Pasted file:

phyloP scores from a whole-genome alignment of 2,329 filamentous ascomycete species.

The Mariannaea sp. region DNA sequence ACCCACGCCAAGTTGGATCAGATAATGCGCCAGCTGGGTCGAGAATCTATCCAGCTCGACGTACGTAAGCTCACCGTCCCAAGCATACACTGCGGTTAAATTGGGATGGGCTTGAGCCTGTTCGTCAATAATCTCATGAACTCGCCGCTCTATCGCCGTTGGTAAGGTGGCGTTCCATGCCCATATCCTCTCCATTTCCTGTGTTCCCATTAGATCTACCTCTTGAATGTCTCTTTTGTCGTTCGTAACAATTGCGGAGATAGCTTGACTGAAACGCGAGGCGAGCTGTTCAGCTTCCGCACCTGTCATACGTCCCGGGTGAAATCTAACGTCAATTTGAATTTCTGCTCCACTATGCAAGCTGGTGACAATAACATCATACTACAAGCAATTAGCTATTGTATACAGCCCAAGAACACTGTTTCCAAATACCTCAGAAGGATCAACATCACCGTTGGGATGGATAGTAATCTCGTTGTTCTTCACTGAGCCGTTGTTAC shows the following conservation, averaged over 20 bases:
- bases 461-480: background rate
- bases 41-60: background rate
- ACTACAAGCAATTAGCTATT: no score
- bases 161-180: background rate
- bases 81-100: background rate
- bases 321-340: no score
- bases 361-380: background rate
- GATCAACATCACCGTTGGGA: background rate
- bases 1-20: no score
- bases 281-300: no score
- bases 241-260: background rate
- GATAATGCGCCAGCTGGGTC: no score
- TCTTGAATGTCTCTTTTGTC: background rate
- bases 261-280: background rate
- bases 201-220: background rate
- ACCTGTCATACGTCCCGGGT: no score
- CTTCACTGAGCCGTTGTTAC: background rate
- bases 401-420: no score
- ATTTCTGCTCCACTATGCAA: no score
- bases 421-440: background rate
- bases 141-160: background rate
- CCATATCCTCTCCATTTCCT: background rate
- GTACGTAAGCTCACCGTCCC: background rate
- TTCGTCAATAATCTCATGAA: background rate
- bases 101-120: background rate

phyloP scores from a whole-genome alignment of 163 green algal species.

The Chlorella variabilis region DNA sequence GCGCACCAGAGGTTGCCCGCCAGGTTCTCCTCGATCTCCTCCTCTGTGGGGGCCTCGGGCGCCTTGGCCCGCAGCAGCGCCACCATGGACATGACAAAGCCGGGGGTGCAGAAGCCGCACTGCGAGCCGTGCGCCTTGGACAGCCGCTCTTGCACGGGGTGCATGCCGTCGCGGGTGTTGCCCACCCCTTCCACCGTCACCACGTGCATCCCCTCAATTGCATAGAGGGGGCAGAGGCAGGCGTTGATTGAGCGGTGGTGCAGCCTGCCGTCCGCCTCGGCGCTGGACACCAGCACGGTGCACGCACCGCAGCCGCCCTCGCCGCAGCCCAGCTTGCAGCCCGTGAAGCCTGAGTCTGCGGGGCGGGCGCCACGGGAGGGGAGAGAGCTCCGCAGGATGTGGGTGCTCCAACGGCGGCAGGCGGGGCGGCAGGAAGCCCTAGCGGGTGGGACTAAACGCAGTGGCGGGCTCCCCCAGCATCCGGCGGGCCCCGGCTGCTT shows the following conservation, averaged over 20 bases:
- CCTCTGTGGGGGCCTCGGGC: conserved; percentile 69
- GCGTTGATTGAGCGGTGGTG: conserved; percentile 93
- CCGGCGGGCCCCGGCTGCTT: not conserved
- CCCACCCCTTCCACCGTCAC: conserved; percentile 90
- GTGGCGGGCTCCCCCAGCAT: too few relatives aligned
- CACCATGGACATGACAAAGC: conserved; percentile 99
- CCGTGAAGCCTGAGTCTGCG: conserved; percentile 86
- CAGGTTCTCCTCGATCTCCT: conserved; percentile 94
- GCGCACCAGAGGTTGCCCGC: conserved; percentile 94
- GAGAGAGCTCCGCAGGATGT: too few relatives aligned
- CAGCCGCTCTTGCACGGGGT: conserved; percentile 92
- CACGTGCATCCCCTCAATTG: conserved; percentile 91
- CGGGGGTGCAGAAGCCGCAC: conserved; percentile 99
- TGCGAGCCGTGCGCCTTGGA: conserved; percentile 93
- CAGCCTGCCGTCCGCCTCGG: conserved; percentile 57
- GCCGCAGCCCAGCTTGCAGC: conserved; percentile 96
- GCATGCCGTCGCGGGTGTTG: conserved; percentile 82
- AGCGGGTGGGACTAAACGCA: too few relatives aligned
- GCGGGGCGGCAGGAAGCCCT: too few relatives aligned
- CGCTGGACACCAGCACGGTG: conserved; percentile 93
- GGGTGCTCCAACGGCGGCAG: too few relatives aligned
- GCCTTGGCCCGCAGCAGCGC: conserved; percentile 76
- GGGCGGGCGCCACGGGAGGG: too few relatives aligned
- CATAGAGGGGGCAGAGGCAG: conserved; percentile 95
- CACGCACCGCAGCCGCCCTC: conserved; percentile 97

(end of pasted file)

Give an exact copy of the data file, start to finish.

phyloP scores from a whole-genome alignment of 2,329 filamentous ascomycete species.

The Mariannaea sp. region DNA sequence ACCCACGCCAAGTTGGATCAGATAATGCGCCAGCTGGGTCGAGAATCTATCCAGCTCGACGTACGTAAGCTCACCGTCCCAAGCATACACTGCGGTTAAATTGGGATGGGCTTGAGCCTGTTCGTCAATAATCTCATGAACTCGCCGCTCTATCGCCGTTGGTAAGGTGGCGTTCCATGCCCATATCCTCTCCATTTCCTGTGTTCCCATTAGATCTACCTCTTGAATGTCTCTTTTGTCGTTCGTAACAATTGCGGAGATAGCTTGACTGAAACGCGAGGCGAGCTGTTCAGCTTCCGCACCTGTCATACGTCCCGGGTGAAATCTAACGTCAATTTGAATTTCTGCTCCACTATGCAAGCTGGTGACAATAACATCATACTACAAGCAATTAGCTATTGTATACAGCCCAAGAACACTGTTTCCAAATACCTCAGAAGGATCAACATCACCGTTGGGATGGATAGTAATCTCGTTGTTCTTCACTGAGCCGTTGTTAC shows the following conservation, averaged over 20 bases:
- bases 461-480: background rate
- bases 41-60: background rate
- ACTACAAGCAATTAGCTATT: no score
- bases 161-180: background rate
- bases 81-100: background rate
- bases 321-340: no score
- bases 361-380: background rate
- GATCAACATCACCGTTGGGA: background rate
- bases 1-20: no score
- bases 281-300: no score
- bases 241-260: background rate
- GATAATGCGCCAGCTGGGTC: no score
- TCTTGAATGTCTCTTTTGTC: background rate
- bases 261-280: background rate
- bases 201-220: background rate
- ACCTGTCATACGTCCCGGGT: no score
- CTTCACTGAGCCGTTGTTAC: background rate
- bases 401-420: no score
- ATTTCTGCTCCACTATGCAA: no score
- bases 421-440: background rate
- bases 141-160: background rate
- CCATATCCTCTCCATTTCCT: background rate
- GTACGTAAGCTCACCGTCCC: background rate
- TTCGTCAATAATCTCATGAA: background rate
- bases 101-120: background rate

phyloP scores from a whole-genome alignment of 163 green algal species.

The Chlorella variabilis region DNA sequence GCGCACCAGAGGTTGCCCGCCAGGTTCTCCTCGATCTCCTCCTCTGTGGGGGCCTCGGGCGCCTTGGCCCGCAGCAGCGCCACCATGGACATGACAAAGCCGGGGGTGCAGAAGCCGCACTGCGAGCCGTGCGCCTTGGACAGCCGCTCTTGCACGGGGTGCATGCCGTCGCGGGTGTTGCCCACCCCTTCCACCGTCACCACGTGCATCCCCTCAATTGCATAGAGGGGGCAGAGGCAGGCGTTGATTGAGCGGTGGTGCAGCCTGCCGTCCGCCTCGGCGCTGGACACCAGCACGGTGCACGCACCGCAGCCGCCCTCGCCGCAGCCCAGCTTGCAGCCCGTGAAGCCTGAGTCTGCGGGGCGGGCGCCACGGGAGGGGAGAGAGCTCCGCAGGATGTGGGTGCTCCAACGGCGGCAGGCGGGGCGGCAGGAAGCCCTAGCGGGTGGGACTAAACGCAGTGGCGGGCTCCCCCAGCATCCGGCGGGCCCCGGCTGCTT shows the following conservation, averaged over 20 bases:
- CCTCTGTGGGGGCCTCGGGC: conserved; percentile 69
- GCGTTGATTGAGCGGTGGTG: conserved; percentile 93
- CCGGCGGGCCCCGGCTGCTT: not conserved
- CCCACCCCTTCCACCGTCAC: conserved; percentile 90
- GTGGCGGGCTCCCCCAGCAT: too few relatives aligned
- CACCATGGACATGACAAAGC: conserved; percentile 99
- CCGTGAAGCCTGAGTCTGCG: conserved; percentile 86
- CAGGTTCTCCTCGATCTCCT: conserved; percentile 94
- GCGCACCAGAGGTTGCCCGC: conserved; percentile 94
- GAGAGAGCTCCGCAGGATGT: too few relatives aligned
- CAGCCGCTCTTGCACGGGGT: conserved; percentile 92
- CACGTGCATCCCCTCAATTG: conserved; percentile 91
- CGGGGGTGCAGAAGCCGCAC: conserved; percentile 99
- TGCGAGCCGTGCGCCTTGGA: conserved; percentile 93
- CAGCCTGCCGTCCGCCTCGG: conserved; percentile 57
- GCCGCAGCCCAGCTTGCAGC: conserved; percentile 96
- GCATGCCGTCGCGGGTGTTG: conserved; percentile 82
- AGCGGGTGGGACTAAACGCA: too few relatives aligned
- GCGGGGCGGCAGGAAGCCCT: too few relatives aligned
- CGCTGGACACCAGCACGGTG: conserved; percentile 93
- GGGTGCTCCAACGGCGGCAG: too few relatives aligned
- GCCTTGGCCCGCAGCAGCGC: conserved; percentile 76
- GGGCGGGCGCCACGGGAGGG: too few relatives aligned
- CATAGAGGGGGCAGAGGCAG: conserved; percentile 95
- CACGCACCGCAGCCGCCCTC: conserved; percentile 97